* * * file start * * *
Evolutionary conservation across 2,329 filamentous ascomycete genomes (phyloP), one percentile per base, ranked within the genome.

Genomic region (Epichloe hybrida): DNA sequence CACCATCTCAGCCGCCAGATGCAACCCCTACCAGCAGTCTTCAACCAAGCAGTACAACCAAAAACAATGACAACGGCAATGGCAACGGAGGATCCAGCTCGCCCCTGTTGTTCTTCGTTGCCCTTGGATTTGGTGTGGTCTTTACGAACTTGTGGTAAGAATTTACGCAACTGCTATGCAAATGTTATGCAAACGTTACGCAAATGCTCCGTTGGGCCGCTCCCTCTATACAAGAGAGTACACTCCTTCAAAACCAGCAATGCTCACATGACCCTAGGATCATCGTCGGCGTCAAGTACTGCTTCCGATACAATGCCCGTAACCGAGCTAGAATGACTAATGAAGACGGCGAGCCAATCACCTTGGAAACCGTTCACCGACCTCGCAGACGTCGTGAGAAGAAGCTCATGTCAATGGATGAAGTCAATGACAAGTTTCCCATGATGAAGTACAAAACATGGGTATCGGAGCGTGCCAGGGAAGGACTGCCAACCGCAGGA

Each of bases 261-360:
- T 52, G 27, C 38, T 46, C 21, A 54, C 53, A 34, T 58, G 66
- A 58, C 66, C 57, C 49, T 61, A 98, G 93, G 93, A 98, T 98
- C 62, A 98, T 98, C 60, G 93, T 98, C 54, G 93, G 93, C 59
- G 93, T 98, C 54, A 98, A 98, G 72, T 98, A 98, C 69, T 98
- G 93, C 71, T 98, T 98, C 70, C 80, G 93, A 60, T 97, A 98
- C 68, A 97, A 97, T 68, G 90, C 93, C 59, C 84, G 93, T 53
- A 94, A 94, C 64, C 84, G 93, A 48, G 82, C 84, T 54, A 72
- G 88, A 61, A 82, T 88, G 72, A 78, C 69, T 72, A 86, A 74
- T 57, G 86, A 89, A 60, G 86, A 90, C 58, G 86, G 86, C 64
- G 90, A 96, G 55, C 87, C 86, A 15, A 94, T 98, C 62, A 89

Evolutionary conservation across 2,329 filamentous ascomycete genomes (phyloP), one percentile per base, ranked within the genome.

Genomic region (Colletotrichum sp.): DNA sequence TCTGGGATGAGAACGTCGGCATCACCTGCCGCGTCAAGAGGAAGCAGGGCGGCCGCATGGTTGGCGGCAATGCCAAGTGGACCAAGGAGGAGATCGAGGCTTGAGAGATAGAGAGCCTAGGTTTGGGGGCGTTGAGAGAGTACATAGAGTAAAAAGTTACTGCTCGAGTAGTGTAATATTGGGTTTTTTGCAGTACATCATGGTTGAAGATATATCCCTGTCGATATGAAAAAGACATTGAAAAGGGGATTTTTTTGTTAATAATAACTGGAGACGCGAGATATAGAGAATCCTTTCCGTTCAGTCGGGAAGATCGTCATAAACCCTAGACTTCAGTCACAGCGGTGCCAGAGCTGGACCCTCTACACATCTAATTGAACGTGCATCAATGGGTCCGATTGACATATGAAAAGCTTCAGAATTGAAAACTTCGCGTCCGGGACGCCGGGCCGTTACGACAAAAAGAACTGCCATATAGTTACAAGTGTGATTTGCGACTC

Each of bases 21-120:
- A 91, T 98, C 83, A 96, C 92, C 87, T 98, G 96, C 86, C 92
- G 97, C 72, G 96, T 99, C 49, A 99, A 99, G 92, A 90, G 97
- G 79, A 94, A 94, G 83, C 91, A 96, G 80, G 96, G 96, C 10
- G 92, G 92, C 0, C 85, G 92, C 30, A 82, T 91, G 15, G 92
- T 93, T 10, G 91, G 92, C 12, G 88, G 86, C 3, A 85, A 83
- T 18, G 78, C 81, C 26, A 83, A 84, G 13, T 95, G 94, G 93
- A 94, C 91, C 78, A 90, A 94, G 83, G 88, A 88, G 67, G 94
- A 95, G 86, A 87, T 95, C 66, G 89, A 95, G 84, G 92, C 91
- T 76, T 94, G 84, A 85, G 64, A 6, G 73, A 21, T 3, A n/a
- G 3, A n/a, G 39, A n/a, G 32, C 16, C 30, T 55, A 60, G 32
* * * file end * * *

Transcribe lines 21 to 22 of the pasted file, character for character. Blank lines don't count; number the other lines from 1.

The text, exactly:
- T 93, T 10, G 91, G 92, C 12, G 88, G 86, C 3, A 85, A 83
- T 18, G 78, C 81, C 26, A 83, A 84, G 13, T 95, G 94, G 93